Kevin H. White, Mayor of Boston from 1968 to 1984, died a week ago last Friday. For the old towne, it was a really big deal. Not only was Kevin White a four-term Mayor (which I believe was the record until Tom Menino's election in 2009 to a fifth term, which he is currently enjoying), those 16 years when he was mayor constitute the fulcrum on which the city's recent history pivoted.

Old Boston was the city before Kevin White.The New Boston is what we've had since. From a societal perspective, court-ordered busing of public school students to remedy past de facto segregation was the big game-changing event. It resulted in riots across Boston on a close to daily basis in the mid-1970s that made national news. By all accounts, busing hit the mayor and the city he ran like a ton of bricks. From a physical and built environment perspective, White's 16 years were equally critical. Many of the landmarks of today's central Boston took shape and/or assumed their current forms during White's mayoralty. Faneuil Hall/Quincy Market is probably the best known, but there are many others.
One pair of projects that I did know about (and which has even appeared in one of this weblog's prior entries (see Blog Post 2009-7)), but whose significance I hadn't quite understood until now, was the Four Seasons Hotel and Heritage on the Garden -- effectively occupying two full blocks on the section of Boylston Street directly across from the Public Garden. The projects were planned toward the end of White's tenure and completed in the mid-late 1980s under the aegis of the Park Plaza Urban Renewal Plan. While both buildings are of red brick, the Four Seasons is a somewhat modernist take on the idea, while Heritage on the Common is more historicist in its treatment of the context.

Four Seasons Hotel, 200 Boylston Street, Boston, MA
Photo Credit: startle.com

300 Boylston Street (a.k.a, Heritage on the Garden) - 300 Boylston Street, Boston, MA
Photo Credit: Heritage on the Garden.

But what is truly interesting about the project, at least to me and at least now, is what it replaced. I hadn't quite realized what it replaced until Brian McGrory wrote an excellent piece about Kevin White's legacy in the Boston Globe last week -- The Loner and the City He Loved. Here's how McGrory opened his piece:

It’s virtually impossible to imagine that the rarefied streets of the Back Bay were ever home to flophouses, or to grasp that outsiders ventured into the South End at their own risk after dark, or to realize that a McDonald’s, a gas station, and a lounge called the Hillbilly Ranch ever fronted the Public Garden in the space where the Four Seasons Hotel and the Heritage now proudly stand.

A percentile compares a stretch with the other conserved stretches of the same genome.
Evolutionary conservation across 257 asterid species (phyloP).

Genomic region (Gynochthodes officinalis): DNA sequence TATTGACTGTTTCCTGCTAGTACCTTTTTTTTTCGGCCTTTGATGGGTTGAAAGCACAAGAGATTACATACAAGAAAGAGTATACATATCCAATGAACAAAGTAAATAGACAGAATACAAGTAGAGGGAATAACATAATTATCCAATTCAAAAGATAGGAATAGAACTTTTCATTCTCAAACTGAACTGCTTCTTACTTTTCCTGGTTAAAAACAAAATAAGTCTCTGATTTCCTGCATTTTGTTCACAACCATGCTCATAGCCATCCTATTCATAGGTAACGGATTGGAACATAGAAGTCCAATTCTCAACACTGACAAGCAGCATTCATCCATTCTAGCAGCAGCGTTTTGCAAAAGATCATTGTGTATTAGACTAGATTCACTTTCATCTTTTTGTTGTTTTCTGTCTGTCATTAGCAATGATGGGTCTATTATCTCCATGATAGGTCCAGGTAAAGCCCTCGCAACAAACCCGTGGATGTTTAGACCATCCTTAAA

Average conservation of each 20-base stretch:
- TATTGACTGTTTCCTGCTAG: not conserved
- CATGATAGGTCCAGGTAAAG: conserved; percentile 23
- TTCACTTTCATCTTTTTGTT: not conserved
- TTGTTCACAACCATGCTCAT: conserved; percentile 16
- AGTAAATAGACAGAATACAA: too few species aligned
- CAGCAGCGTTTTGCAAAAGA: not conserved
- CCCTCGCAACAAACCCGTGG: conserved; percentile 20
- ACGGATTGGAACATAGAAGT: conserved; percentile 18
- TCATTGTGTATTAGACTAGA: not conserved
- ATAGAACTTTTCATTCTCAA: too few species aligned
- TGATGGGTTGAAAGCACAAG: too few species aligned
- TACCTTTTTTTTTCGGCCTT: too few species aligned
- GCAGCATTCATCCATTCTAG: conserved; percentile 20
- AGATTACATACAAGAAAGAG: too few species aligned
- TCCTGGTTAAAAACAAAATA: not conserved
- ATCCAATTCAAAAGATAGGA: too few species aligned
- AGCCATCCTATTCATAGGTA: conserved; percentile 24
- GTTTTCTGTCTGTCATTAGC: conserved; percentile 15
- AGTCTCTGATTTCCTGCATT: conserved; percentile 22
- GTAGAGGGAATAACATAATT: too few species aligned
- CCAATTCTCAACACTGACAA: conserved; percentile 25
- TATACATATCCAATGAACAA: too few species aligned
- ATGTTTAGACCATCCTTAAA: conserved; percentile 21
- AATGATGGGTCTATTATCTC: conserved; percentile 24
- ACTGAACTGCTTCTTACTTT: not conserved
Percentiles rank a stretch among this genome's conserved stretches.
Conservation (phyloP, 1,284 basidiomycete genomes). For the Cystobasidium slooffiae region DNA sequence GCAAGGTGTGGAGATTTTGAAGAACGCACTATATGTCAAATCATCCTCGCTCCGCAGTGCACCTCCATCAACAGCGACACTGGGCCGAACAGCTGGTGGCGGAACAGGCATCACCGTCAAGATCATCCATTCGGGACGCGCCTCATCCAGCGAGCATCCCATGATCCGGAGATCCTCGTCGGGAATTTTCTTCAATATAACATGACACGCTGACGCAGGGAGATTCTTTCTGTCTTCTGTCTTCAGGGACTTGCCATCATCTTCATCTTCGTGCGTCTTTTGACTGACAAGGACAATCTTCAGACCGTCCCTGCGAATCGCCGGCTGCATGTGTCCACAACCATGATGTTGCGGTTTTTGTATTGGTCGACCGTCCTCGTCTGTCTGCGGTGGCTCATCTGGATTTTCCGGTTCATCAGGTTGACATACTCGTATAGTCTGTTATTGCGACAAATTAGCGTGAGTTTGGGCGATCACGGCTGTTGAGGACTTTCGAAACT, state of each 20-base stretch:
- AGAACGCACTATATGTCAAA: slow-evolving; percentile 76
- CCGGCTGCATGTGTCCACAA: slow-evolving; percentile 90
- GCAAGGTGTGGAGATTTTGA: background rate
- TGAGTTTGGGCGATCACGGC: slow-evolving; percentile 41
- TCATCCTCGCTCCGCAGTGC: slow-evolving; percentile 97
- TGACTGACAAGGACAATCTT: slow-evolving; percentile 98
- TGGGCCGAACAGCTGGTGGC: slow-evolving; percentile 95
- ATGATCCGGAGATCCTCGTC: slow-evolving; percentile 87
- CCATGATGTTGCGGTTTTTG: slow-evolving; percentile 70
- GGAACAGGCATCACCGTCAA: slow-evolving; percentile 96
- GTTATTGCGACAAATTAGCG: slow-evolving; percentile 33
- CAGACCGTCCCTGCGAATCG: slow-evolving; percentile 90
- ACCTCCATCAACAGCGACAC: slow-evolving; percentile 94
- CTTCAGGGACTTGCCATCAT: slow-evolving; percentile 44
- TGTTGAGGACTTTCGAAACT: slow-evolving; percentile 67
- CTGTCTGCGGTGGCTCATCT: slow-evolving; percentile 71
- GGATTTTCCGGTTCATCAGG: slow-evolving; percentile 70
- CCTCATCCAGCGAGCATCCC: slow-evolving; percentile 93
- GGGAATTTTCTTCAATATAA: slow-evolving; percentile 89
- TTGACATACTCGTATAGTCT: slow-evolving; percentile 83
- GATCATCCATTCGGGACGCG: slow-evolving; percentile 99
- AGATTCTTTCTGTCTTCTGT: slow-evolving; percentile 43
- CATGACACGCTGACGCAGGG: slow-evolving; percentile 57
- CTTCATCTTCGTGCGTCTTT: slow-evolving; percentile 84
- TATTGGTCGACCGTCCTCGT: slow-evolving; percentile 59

This is how it was when Kevin White arrived to the Boston mayoralty in 1968. Sixteen always fascinating, often tumultuous, and invariably controversial years later, he left behind a city that was profoundly and permanently changed.

Read that first paragraph again. Fronting the Public Garden in the era just before the Four Seasons and Heritage on the Garden were built: a McDonald's, a gas station, and the Hillbilly Lounge? Really? How was that even possible? Even granting that the Hillbilly Lounge seems to have had a level of character and authenticity as well as irony (hillbillies in Boston?) that is virtually irreplaceable, on what planet would a city with the civic pride of Boston allow a block with the symbolic importance of Boylston Street between Charles and Arlington to become the equivalent of a section of suburban arterial? If you are searching for a metaphor for the profoundly anti-urban quarter century that followed the Second World War in this country, you could do worse. Boston Common and the Public Garden are critical image-making public spaces, but their huge combined importance can make you forget how small they really are, the Public Garden in particular. It's just four blocks long by two blocks wide. There is simply no space to waste. That Kevin White presided over a city that healed that particular piece of espeically egregious urban fabric violation in such an enduring and permanent-feeling way is to his profound credit. Right place, right time, right guy.

RTUF Note: This post was revised after its initial posting to reverse the order of the photos and to improve readability. - MJL.